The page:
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Jefferson Medical College Alpha Omega Alpha Guide to Research

Presenting Research

One of the most exciting aspects of working on a research project is the opportunity to present your work to colleagues in the field. There are many different forums in which discussions about research occur, and they can enhance your medical education and professional career in different ways. For example, there are opportunities on Jefferson’s campus to present research to classmates and faculty members. Sigma Xi Research Day (http://www.sigmaxi.org/chapters/lists/chapters.php) in the Spring and the AΩA Research Symposium (http://jeffline.jefferson.edu/JMCstudents/AOAresearch/Symposium) in the Fall are both venues in which you can share your work and see what your classmates have been working on. A number of Jefferson faculty members usually attend such events, and this is an opportunity to demonstrate to them your extracurricular interests and accomplishments.

Another option is to submit an abstract summarizing the results of your research project to the meeting of a relevant medical society or professional group (for example, the American College of Obstetrics and Gynecology’s Annual Clinical Meeting or the American Academy of Pediatrics’ National Conference and Exhibition). Presenting your work at such a conference is a potential goal for a research project that you can discuss with the Principle Investigator of your project. Such meetings can be an opportunity to discuss your research findings with other physicians in the field, which may be very helpful as you write your paper. You may hear critiques of your reported results or be asked questions you will need to address in your discussion. Often, discussing research ahead of time makes you think more critically about your work and helps you write a better paper.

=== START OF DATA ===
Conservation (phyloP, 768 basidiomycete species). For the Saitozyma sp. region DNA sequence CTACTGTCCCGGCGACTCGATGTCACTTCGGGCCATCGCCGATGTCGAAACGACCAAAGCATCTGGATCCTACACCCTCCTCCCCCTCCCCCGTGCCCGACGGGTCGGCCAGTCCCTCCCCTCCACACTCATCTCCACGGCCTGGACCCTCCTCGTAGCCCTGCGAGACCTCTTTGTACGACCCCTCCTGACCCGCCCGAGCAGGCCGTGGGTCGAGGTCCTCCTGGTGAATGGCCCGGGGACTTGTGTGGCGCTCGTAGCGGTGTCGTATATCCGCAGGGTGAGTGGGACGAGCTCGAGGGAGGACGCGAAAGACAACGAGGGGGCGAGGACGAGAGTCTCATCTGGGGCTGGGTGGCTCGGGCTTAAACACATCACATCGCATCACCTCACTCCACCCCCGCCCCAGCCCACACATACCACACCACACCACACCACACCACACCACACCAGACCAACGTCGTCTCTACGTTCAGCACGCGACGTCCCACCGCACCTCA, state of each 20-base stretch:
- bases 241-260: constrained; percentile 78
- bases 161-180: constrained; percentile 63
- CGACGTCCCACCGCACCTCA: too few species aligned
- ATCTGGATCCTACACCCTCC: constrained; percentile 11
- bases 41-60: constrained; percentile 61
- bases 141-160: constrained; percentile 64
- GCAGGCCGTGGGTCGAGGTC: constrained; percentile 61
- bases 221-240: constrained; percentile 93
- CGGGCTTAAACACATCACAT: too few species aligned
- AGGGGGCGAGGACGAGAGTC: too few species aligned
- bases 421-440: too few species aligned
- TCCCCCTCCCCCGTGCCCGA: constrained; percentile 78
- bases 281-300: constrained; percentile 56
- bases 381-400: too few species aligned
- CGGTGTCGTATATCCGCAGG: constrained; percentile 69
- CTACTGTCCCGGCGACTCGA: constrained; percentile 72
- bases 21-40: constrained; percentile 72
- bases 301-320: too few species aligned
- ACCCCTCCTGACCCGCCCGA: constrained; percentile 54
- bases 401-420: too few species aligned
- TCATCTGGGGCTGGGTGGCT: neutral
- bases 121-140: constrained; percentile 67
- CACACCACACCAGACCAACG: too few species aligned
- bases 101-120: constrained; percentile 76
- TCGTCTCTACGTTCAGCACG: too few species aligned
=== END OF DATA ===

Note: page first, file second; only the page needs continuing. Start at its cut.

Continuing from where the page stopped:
There are usually two formats for presenting work at these conferences: podium presentation and poster presentation. Podium presentations are usually Powerpoint based presentations of variable length that cover an Introduction, Background, Methodology, Results, and Conclusions. Many departments have a specific format for the Powerpoints they present at conferences. If you are responsible for preparing such a presentation, ask if someone can send you a template to work from. Examples of past presentations given by members of the department can also help you prepare your own in the way best suited to the department.

Poster presentations are usually 3 ½ feet tall by 5 feet long posters that display all of the relevant information about your study along with illustrative tables, graphs, and/or pictures. A poster will often include the abstract from the study, Background, Methodology, Results, and Conclusions. At most meetings, there is an assigned time when the primary author of a project is expected to stand next to the poster to answer questions as attendees of the meeting browse around the posters displayed. Again, examples of posters from past meetings are an excellent starting point for planning this stage of a research project. Departments also may have templates available for you. When it comes time to print the poster, ask if the department has a process they use for printing posters. Many departments have an account with Medical Media Services (http://jeffline.jefferson.edu/MMS, located in Jefferson Alumni Hall, 5th floor) or with JeffGraphics (http://www.jeffgraphics.com/about.htm, located in the Sheridan Building). Similar services are provided by FedEx Kinko’s ®: an electronic file can be emailed to the store, and the poster can be picked up from one of their locations.


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